The Delhi High Court has refused bail to a person allegedly part of a syndicate which prints and circulates fake Indian currency notes, saying that it not only cripples the economy but also breeds drug smuggling and funds undesirable terrorist outfits.
Justice Subramonium Prasad stated that circulation of fake currency notes adversely affected the financial health of the nation and that fake production has reached such a “level of immaculate sophistication” that they have become “indistinguishable from real currency notes and have become a high profiteering business.”
“Circulation of fake currency notes is severely detrimental to the economy and hampers the financial regulation of the country. The production of counterfeit currency notes often stems from dissatisfaction with a country’s growth, and is therefore, aimed at financially disintegrating and destabilising the steady equilibrium of liquidity in the economy.
“Counterfeiting of currency notes breeds drug smuggling, purchase of illegal arms and ammunition, funding of undesirable terrorist outfits, cross-border money laundering, human trafficking and various other phenomena. It has a disastrous effect on the economy,” the judge said in his order dated August 23.
He added that Sections 489A, 489B, 489C, 489D and 489E of the Indian Penal Code, which deal with offences pertaining to fake currency, were specially inserted by the legislature to protect the economy of the country.
In the present case, the court noted, the petitioner-accused was apprehended by police following a “secret information” that a Dubai-based Pakistani national was trying to bring fake Indian currency notes in the country.
The petitioner was arrested in a raid with fake Indian currency notes with a face value of Rs 44,000 and a “syndicate of procurement, printing, circulation and distribution of fake Indian currency notes” was unearthed, it further recorded.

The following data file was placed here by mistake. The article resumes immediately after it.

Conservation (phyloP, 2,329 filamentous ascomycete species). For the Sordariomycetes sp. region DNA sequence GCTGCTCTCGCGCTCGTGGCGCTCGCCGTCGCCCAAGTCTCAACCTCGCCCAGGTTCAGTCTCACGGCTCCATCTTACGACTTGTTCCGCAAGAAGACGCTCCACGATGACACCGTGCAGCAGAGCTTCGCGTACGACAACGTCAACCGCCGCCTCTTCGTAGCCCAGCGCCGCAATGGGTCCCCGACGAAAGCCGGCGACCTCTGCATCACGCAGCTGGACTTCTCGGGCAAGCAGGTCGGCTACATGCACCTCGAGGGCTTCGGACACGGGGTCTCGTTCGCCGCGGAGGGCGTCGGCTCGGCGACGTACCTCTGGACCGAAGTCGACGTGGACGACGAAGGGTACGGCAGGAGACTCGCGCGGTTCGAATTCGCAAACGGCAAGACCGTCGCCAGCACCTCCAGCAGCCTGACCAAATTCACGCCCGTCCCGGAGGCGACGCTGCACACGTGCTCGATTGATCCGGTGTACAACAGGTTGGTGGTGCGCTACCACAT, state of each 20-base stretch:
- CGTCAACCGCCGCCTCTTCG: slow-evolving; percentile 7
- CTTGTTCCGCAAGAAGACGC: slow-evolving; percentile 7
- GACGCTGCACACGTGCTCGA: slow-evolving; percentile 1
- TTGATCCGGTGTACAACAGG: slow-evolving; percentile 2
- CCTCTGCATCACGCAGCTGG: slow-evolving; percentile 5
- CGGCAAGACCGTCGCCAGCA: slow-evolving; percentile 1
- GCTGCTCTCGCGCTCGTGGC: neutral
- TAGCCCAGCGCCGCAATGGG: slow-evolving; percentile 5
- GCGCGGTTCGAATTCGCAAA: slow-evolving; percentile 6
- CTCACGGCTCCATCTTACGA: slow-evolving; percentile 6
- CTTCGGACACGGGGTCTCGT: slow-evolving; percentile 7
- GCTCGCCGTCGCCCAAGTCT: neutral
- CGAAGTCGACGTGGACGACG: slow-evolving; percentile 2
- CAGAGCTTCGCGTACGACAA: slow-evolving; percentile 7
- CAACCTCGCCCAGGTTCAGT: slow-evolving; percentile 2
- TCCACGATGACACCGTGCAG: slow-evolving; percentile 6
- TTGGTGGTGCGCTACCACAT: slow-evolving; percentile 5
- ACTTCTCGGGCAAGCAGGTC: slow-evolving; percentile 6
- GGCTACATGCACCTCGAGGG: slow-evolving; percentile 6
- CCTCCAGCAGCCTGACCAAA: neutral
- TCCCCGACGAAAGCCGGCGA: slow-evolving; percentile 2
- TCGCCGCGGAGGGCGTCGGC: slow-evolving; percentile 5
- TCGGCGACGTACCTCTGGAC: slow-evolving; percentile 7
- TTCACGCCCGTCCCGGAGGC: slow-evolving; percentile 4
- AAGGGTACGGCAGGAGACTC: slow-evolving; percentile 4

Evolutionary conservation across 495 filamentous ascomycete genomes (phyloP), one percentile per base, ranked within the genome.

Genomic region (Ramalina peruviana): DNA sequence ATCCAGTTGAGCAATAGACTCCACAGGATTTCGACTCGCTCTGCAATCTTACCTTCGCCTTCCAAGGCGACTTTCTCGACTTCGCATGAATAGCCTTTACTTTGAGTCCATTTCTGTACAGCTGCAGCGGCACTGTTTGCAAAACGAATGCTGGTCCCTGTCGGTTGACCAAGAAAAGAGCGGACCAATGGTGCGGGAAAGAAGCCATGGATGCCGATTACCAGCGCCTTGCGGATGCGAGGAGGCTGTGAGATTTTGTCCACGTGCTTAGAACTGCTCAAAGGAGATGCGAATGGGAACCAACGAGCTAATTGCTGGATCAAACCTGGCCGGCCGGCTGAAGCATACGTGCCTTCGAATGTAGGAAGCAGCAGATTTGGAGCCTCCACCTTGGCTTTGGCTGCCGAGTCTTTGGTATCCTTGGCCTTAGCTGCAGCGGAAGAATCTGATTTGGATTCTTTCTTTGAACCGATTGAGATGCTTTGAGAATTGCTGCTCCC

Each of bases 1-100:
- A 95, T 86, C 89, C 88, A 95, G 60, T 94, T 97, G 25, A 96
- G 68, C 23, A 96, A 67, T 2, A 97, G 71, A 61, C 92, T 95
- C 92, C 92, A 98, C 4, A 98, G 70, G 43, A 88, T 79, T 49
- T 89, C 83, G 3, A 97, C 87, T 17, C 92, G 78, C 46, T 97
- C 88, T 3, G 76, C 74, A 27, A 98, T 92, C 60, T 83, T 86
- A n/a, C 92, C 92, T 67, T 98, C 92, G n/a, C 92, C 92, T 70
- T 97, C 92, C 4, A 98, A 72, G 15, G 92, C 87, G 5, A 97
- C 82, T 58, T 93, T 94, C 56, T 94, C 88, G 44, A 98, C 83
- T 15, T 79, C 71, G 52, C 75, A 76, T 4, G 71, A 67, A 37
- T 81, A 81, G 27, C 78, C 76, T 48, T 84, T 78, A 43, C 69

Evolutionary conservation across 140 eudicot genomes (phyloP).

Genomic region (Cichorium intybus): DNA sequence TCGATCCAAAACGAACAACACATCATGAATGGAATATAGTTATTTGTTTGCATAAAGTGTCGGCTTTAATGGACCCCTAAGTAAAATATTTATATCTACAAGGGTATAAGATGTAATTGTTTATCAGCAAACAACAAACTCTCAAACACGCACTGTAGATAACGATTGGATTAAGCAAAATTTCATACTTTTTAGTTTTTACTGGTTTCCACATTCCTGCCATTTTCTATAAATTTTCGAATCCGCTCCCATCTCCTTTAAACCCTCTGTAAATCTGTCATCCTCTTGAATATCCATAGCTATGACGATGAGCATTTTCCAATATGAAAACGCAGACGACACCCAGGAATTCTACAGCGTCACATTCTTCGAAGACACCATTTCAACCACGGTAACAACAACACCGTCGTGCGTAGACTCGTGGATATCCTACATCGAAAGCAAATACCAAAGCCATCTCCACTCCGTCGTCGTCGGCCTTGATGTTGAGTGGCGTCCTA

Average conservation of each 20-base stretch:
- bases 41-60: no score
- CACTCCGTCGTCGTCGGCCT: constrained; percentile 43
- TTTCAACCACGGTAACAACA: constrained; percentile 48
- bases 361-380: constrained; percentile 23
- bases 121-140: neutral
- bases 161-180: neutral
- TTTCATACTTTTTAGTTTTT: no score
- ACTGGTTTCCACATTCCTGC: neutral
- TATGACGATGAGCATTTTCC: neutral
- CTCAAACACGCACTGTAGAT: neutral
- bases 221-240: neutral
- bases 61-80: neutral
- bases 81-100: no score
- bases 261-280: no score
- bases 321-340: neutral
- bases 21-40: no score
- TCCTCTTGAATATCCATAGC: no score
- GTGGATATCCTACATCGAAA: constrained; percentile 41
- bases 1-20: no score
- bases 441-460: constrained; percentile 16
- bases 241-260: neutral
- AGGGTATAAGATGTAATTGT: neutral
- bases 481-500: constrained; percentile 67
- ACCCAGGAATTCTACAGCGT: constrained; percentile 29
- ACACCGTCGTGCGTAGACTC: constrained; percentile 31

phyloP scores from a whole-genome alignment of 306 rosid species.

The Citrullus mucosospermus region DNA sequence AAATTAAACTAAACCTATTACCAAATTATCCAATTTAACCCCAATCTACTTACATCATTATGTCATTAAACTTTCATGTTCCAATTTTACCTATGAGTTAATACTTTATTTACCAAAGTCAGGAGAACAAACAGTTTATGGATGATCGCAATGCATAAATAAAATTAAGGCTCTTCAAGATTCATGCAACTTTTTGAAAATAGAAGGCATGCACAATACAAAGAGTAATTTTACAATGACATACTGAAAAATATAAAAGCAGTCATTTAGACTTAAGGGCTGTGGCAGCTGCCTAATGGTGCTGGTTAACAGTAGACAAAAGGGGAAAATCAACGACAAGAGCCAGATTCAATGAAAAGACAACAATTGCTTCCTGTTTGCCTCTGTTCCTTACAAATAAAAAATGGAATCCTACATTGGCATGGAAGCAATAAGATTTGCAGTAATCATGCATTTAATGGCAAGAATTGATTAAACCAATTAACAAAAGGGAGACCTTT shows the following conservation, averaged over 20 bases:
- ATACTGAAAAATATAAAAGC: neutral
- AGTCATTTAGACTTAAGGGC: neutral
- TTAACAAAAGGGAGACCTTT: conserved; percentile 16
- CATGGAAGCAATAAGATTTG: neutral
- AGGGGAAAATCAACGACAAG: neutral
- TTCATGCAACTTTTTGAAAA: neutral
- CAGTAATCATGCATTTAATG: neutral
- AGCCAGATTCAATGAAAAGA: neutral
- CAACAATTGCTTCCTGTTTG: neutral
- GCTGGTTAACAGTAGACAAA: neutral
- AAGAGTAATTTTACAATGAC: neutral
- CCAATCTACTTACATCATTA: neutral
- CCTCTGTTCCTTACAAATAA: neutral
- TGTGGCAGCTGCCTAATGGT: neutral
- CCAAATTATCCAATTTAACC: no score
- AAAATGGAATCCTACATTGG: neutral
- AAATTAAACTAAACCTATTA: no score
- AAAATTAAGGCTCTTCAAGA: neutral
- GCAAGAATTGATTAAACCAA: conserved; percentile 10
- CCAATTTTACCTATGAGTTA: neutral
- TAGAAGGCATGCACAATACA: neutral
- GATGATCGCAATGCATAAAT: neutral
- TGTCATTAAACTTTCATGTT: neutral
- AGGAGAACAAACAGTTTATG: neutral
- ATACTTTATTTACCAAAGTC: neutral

Dismissing the bail plea, the court observed that the “petitioner is a part of the well-oiled machinery/syndicate dealing in printing and circulation of fake currency notes and it has the propensity of having a disastrous effect on the country’s economy”.
“The petitioner is alleged of committing extremely serious offence which has the effect of crippling the economy of the country,” the court said.
“The petitioner has been found in possession of Fake Indian Currency Notes and the purpose of these fake currency notes were meant for circulation lest there is no point having counterfeit currency notes. Maximum punishment for offence under Section 489D is imprisonment for life. This Court is, therefore, not inclined to grant bail to the petitioner at this stage,” he added.
The court also considered that charges in the bail were yet to be framed and the chances of the petitioner absconding or continuing to indulge in the same activity on release could not be ruled out at this juncture.
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